Bosch has started manufacturing the electronic battery sensor (EBS) system to help avoid the most common cause of vehicle breakdowns - a discharged battery.

Using integrated evaluation electronics, the sensor measures the battery voltage, current and temperature, calculating from these all the information that establishes the condition of the battery.

The energy management system incorporated in newer cars uses these values to guarantee a sufficient and continuous level of battery energy, so that the vehicle can be started reliably even after a long stationary period.

In 2007, more vehicles equipped with the sensor will go into production but the supplier has not named them.

The battery sensor consists of a chip that contains the electronics, and a shunt for current measurement. These two components, along with the pole terminal, form a unit that can be connected directly to the car battery, fitting into the pole niche of standard automotive batteries. This yields a significant saving in both space and costs over previous methods.

Bosch has developed the software for battery state detection in collaboration with battery specialists Varta. The algorithms are fully integrated into the EBS chip and the sensor directly measures the battery temperature, voltage and current, using these to calculate the capacity, state of charge and the current performance expected from the battery.

It supplies this information via an LIN interface to the vehicle's energy management system, which can use this data to optimise the state of charge.

If, over a relatively long period of time, more electric charge is used than the alternator can provide, the level of charge in the battery will fall. The energy management system compensates for this before a critical battery state is reached by reducing the power consumption of comfort items such as seat heating, and may even switch them off altogether for short periods.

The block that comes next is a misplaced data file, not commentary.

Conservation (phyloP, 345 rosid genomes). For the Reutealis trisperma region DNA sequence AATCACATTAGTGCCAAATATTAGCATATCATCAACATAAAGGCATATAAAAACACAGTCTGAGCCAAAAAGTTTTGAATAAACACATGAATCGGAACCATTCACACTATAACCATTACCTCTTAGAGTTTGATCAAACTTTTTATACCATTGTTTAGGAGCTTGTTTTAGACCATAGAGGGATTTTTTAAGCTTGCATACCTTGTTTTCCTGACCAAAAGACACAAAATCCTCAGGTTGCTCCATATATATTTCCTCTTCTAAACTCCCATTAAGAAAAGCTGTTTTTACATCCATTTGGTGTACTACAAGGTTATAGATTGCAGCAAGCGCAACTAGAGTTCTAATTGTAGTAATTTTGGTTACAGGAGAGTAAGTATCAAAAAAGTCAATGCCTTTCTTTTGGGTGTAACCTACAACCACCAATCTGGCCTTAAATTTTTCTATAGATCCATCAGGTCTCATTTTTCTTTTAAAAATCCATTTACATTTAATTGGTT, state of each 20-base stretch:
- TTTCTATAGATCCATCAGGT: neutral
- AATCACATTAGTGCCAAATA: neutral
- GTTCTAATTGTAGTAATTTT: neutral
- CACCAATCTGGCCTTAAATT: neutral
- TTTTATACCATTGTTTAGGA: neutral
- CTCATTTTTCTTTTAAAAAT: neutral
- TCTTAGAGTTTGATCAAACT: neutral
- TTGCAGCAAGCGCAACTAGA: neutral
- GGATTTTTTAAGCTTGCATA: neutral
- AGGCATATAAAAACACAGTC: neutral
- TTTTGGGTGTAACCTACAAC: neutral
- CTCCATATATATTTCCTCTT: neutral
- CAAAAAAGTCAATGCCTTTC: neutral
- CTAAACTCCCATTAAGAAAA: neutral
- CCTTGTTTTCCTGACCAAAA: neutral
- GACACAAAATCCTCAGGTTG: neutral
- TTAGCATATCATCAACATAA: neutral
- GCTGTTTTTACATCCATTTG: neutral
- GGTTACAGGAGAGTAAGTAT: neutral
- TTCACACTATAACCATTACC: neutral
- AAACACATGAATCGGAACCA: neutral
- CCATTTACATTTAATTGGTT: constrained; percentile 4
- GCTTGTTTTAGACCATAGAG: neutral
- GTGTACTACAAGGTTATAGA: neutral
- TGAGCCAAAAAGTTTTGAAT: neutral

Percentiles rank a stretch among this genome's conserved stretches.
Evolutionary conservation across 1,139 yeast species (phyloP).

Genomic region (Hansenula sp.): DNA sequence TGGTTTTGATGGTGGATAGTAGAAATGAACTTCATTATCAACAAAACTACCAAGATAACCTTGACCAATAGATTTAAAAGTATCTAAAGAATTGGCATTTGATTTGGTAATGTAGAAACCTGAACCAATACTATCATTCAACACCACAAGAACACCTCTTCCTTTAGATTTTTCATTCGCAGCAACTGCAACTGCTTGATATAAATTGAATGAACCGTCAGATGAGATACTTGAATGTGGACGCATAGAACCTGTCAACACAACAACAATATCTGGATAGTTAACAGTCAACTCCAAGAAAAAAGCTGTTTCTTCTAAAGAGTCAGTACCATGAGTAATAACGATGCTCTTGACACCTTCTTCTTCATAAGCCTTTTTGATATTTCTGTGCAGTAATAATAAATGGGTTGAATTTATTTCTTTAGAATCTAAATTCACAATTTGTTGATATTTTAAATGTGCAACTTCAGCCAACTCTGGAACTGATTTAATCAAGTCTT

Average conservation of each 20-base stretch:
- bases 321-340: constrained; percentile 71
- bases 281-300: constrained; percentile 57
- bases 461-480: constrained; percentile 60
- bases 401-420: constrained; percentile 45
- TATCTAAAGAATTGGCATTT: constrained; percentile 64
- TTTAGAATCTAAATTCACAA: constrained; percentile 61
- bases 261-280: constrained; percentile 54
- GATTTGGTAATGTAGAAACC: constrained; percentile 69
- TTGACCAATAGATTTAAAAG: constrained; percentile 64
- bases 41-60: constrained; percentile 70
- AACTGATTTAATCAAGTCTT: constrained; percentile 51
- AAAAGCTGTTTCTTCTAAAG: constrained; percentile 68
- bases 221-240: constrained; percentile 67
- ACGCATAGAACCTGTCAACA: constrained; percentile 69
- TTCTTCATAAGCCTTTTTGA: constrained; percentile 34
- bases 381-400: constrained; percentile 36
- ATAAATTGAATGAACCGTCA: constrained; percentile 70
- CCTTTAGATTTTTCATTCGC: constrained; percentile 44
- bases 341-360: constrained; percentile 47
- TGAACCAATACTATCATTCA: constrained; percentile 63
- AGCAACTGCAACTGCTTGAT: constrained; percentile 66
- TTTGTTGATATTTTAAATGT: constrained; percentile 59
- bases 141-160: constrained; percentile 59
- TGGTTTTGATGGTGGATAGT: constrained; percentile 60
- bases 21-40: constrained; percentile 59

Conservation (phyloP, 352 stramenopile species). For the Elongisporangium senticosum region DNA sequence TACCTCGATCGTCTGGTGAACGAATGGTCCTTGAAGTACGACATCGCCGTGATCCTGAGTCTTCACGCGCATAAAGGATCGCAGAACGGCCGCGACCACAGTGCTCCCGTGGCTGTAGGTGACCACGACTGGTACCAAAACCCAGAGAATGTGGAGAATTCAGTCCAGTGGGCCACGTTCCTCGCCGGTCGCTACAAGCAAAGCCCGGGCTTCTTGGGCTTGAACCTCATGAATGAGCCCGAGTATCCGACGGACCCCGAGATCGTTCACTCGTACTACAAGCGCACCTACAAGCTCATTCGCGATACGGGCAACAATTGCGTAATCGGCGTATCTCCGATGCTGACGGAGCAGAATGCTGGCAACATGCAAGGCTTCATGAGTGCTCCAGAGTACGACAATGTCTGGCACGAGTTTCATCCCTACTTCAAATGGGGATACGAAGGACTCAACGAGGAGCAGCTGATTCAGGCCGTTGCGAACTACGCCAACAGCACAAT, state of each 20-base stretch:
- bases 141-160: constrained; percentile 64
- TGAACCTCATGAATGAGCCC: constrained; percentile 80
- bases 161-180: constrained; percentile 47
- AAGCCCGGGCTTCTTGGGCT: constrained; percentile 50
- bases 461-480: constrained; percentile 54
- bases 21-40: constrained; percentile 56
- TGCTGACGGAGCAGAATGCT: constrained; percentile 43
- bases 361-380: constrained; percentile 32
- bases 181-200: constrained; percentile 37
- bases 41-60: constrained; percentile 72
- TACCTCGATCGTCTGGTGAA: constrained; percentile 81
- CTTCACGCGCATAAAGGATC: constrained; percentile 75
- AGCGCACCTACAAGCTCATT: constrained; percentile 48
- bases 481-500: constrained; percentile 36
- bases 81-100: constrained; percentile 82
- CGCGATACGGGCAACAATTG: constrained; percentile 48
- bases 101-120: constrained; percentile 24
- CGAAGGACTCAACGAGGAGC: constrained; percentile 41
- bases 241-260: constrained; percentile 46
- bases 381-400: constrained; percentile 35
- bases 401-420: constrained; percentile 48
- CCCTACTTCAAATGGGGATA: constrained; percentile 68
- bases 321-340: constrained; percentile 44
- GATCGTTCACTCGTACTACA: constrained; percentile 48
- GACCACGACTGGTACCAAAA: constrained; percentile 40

It can also increase the engine's idle speed, and therefore alternator speed, if the vehicle is stuck in a traffic jam for a longer period. Even if a large number of electrical consumers draw on the battery on the vehicle's previous journey, or if the vehicle has been left standing for a considerable period, the battery's state of charge is improved, which means that the period in which a vehicle can be re-started reliably is now much longer.

Apart from the present state of charge, the software can also forecast the future charging condition of the battery. In addition, it is possible to control power generation by the alternator more precisely, reducing fuel consumption and therefore emissions.

Accurate information about the battery is also needed in vehicles with stop-start systems. For example, the engine will only be switched off if there is sufficient power available to restart it subsequently without any difficulty.

Additional benefits offered by the sensor include greater diagnostic possibilities for repair technicians.

During the vehicle manufacturing process, a quiescent current test can be carried out, allowing any problems to be detected in advance.